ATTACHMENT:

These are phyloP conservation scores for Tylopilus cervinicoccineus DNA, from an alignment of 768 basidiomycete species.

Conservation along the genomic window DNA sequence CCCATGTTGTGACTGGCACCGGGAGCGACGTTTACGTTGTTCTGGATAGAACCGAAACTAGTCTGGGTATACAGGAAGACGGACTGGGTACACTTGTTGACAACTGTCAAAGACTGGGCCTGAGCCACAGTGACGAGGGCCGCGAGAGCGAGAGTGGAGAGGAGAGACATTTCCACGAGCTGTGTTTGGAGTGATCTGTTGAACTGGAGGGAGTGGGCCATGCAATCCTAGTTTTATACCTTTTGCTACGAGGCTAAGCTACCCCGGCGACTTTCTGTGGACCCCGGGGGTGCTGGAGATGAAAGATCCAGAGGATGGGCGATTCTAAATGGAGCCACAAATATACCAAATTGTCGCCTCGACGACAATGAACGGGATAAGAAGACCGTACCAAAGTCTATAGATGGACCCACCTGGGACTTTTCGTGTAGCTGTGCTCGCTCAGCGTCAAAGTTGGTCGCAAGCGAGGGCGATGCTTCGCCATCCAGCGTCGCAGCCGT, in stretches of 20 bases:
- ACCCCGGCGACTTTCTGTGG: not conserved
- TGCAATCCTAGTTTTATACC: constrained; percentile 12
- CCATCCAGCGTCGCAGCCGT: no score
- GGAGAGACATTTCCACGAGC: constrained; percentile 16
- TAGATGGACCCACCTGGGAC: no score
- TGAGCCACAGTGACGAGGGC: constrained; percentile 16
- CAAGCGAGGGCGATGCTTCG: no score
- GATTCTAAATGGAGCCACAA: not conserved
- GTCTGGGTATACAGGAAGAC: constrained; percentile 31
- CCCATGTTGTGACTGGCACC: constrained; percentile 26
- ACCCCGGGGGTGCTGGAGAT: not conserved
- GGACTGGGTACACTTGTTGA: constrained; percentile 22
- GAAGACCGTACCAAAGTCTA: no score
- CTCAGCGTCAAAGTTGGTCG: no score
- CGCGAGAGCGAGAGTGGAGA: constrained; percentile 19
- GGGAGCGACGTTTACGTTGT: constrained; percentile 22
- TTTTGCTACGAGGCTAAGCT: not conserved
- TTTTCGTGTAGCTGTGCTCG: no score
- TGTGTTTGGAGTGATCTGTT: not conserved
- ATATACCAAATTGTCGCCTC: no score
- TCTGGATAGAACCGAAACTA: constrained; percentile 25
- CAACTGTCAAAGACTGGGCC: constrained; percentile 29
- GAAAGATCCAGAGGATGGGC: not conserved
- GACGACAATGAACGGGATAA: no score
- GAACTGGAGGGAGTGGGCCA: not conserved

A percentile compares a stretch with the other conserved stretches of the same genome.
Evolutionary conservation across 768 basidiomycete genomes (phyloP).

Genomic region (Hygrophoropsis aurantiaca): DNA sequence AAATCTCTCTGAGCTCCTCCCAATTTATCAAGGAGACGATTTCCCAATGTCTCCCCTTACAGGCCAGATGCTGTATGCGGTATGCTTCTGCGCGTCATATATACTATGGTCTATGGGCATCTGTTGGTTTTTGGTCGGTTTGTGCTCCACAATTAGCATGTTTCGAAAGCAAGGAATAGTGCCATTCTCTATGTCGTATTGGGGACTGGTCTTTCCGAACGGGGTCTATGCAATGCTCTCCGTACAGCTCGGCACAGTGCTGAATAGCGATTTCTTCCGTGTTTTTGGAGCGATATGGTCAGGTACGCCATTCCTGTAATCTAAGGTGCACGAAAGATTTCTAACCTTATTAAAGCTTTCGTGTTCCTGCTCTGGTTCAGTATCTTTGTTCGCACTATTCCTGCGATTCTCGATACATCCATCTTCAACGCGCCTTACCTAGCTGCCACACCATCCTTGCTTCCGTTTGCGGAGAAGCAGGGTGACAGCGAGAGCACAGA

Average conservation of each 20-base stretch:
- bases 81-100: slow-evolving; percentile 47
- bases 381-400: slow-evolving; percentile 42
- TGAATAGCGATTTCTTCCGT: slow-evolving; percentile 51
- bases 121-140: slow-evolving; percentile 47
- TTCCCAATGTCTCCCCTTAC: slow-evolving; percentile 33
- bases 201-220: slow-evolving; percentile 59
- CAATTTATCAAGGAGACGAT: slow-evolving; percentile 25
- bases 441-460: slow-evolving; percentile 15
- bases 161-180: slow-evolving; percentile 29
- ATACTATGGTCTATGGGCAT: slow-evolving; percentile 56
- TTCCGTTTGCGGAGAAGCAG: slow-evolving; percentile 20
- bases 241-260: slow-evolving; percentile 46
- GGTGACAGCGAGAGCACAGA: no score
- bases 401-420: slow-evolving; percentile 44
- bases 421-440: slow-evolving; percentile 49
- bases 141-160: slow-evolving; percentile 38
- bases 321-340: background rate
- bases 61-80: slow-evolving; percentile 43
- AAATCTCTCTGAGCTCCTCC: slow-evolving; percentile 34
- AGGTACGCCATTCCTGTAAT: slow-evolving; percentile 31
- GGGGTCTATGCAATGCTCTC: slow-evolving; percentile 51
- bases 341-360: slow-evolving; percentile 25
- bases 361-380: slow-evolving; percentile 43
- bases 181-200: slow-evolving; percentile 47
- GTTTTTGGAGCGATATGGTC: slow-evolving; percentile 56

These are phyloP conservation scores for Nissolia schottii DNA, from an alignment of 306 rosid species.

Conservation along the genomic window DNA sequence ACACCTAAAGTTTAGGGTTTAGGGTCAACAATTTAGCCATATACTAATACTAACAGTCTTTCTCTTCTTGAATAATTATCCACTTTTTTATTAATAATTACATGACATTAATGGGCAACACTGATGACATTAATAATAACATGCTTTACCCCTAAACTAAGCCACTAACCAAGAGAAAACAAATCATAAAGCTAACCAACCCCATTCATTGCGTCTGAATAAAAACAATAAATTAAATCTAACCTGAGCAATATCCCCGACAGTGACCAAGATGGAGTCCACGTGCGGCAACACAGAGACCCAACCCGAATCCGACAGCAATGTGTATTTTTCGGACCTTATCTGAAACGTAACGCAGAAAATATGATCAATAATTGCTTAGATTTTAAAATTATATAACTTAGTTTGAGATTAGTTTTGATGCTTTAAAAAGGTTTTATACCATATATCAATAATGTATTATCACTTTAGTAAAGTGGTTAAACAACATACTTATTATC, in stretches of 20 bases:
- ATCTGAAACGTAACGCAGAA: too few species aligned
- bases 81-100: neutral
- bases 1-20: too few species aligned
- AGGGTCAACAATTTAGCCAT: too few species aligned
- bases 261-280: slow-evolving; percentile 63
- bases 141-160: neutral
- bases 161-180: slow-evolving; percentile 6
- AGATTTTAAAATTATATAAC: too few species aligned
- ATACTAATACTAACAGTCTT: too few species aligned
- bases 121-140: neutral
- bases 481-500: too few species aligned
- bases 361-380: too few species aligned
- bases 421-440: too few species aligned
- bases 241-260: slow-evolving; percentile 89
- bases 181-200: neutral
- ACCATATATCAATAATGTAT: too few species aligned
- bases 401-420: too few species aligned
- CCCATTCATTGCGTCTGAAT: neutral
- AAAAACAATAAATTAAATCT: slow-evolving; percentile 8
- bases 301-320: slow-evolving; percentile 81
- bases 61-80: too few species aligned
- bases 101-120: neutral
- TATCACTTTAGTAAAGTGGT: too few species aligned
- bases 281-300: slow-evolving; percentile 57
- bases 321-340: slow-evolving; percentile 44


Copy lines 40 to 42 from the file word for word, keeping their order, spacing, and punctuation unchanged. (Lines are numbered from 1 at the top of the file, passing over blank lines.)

- bases 161-180: slow-evolving; percentile 29
- ATACTATGGTCTATGGGCAT: slow-evolving; percentile 56
- TTCCGTTTGCGGAGAAGCAG: slow-evolving; percentile 20